The Dames Point main receiver requires users to transmit a 127.3 Hertz CTCSS tone and W4IZ's transmitter adds a similar tone to outgoing signals. Operators using a 127.3 Hz tone only access the Dames Point receiver.
To use the downtown receiver instead, transmit a 103.5 Hertz CTCSS tone (tone encode). Remember that the repeater transmitter will continue to use 127.3 Hz. If your receiver uses tone decode squelch, program it to accept 127.3 during receive--not 103.5 Hz. when using downtown. Or turn receive tone decode off.
HINT: Program a separate memory slot for 146.1 MHz plus 103.5 Hz CTCSS during transmit and 146.7 MHz plus 127.3 Hz. CTCSS during receive to use the downtown receiver.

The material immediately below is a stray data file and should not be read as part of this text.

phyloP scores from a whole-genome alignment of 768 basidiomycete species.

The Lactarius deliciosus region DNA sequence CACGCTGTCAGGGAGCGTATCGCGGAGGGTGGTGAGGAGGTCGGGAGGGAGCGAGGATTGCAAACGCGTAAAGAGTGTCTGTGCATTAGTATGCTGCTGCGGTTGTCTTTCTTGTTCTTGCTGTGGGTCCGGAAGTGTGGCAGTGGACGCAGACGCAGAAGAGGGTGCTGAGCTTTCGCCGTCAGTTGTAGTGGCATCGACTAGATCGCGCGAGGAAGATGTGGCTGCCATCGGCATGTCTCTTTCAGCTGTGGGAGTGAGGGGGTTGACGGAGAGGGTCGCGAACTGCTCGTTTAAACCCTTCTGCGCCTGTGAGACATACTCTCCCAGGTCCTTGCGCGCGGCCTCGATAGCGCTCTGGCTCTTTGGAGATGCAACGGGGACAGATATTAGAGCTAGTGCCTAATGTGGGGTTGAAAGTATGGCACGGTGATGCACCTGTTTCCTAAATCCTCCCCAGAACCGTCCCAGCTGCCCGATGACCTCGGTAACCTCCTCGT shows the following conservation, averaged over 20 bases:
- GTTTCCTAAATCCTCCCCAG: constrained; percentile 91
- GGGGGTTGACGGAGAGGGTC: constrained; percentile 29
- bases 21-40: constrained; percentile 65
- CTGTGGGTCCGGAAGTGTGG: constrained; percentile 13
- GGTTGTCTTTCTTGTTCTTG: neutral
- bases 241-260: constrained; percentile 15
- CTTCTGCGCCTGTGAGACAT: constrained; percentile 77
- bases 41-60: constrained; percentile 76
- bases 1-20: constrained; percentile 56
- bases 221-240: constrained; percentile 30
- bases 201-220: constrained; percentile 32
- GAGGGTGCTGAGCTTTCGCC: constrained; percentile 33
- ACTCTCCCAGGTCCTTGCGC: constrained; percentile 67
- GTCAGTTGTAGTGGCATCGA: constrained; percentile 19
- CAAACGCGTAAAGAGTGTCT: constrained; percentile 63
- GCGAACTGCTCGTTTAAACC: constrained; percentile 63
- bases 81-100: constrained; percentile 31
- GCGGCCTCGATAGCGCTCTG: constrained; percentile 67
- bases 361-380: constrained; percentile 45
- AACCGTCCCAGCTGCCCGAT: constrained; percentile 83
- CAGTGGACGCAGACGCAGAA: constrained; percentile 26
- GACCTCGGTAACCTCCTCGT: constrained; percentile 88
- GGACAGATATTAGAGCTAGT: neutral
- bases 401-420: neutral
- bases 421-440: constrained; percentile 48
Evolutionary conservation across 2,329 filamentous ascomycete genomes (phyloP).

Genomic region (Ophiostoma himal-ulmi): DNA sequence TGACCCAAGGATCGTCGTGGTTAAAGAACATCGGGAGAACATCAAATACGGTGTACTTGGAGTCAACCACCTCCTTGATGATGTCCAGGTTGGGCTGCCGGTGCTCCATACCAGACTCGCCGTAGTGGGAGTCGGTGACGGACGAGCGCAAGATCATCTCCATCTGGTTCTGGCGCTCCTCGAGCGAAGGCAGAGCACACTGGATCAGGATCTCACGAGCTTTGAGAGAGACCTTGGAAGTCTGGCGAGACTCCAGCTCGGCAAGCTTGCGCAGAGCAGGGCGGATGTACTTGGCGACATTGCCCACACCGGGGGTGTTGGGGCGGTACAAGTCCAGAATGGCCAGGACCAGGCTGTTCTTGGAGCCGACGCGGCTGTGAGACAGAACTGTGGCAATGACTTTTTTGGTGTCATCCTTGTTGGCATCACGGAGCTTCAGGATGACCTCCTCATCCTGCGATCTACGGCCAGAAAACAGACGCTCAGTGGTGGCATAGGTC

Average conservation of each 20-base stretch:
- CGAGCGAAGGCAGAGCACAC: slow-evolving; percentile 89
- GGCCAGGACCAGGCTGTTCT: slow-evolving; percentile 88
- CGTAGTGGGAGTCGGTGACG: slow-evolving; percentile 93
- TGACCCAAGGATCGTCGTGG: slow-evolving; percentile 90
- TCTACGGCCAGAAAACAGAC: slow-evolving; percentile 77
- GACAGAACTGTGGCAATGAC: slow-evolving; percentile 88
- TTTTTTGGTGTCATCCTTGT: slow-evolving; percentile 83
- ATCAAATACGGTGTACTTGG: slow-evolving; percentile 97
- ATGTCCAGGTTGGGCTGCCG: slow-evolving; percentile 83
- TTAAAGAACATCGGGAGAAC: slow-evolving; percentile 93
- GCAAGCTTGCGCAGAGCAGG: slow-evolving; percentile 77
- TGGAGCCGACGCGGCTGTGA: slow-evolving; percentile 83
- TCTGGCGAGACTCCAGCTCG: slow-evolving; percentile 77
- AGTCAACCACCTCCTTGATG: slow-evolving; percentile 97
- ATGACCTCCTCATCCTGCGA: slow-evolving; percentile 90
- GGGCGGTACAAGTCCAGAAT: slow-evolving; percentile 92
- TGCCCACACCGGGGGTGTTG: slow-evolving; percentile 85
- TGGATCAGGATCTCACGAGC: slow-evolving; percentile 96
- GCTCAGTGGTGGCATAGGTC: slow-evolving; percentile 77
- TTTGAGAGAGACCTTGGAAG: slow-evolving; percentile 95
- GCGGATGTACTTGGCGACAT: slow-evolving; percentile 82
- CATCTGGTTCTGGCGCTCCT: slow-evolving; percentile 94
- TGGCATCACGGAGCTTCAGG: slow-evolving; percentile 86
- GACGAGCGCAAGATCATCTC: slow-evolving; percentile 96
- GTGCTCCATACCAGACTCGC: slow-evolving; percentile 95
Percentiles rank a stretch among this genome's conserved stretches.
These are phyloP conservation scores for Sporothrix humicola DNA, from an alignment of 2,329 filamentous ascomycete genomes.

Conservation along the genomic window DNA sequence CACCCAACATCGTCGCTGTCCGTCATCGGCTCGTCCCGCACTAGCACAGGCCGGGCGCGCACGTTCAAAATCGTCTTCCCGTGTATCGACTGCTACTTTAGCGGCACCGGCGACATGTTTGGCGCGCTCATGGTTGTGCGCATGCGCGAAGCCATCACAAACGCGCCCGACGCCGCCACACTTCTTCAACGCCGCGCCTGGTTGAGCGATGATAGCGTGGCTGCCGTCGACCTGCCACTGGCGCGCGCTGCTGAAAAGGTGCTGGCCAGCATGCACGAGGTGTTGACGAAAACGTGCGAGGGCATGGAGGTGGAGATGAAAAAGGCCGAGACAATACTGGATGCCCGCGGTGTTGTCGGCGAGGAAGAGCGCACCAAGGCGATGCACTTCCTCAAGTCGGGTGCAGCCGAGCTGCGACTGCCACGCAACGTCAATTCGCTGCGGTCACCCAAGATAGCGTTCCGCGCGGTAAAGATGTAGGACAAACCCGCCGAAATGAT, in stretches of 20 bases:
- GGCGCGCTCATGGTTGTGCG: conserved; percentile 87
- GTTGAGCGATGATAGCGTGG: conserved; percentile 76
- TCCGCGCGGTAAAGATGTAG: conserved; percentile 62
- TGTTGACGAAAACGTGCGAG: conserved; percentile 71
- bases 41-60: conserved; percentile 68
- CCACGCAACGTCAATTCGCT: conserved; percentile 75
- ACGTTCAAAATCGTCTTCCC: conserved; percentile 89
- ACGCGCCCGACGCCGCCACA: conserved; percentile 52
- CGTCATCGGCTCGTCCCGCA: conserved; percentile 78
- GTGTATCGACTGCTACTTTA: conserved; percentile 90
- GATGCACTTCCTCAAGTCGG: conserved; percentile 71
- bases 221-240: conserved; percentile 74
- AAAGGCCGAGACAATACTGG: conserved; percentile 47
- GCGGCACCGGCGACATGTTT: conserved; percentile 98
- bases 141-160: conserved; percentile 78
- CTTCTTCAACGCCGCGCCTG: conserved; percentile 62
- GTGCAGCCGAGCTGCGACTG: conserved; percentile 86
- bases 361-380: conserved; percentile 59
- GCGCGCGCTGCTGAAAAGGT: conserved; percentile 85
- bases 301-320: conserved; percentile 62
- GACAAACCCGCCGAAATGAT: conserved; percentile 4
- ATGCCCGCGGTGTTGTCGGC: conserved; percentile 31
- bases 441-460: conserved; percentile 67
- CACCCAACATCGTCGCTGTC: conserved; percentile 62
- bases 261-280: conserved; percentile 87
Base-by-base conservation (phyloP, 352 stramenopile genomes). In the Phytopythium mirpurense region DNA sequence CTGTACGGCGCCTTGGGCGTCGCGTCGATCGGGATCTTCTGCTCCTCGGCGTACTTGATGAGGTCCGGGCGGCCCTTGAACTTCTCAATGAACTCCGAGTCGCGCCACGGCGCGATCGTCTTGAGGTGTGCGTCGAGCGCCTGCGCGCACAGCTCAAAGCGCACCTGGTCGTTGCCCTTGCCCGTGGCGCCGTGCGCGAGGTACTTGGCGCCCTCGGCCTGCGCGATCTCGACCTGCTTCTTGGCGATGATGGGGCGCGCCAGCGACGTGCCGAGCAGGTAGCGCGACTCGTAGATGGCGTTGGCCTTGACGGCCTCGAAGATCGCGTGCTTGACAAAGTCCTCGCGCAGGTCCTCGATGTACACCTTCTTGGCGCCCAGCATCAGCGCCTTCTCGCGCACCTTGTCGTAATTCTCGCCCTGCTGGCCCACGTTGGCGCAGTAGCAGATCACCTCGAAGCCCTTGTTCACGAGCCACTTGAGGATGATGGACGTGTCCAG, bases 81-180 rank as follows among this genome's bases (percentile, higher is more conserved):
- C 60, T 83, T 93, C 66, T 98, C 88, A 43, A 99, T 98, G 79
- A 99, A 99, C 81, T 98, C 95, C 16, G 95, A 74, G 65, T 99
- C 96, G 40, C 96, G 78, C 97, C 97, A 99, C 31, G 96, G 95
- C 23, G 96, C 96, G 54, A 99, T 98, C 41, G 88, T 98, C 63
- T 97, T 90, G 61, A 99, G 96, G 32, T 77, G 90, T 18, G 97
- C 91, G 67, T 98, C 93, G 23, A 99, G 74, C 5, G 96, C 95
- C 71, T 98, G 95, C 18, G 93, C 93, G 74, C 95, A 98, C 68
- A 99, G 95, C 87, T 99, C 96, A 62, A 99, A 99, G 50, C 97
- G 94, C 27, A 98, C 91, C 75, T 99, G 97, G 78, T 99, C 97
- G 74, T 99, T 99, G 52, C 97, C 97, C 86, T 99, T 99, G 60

**Traffic on 146.7 or 444.4 (Analog Mode) will be transmitted on both repeaters. Digital Mode traffic on 444.400 DOES NOT retransmit on 146.7
**The Friday night nets on Echo Link CANNOT be accessed on 444.4, however these can be received on 444.4
Duval ARES Net---------------Weds. 7:30PM
Worldwide Net (Via Echolink)--Friday 8PM
Here are a dozen of the better suggestions:
(1) Don't tailgate. Leave a two or three-second pause often to allow others to announce their presence. Some repeaters have a roger beep to facilitate proper pauses. We have omitted the beep tone on W4IZ to reduce aural clutter.
(2) Somewhat related to (1), don't needlessly break in to ongoing conversations. If you wish to contact another operator by making a short call or have something to add to a conversation, just announce your call during a pause.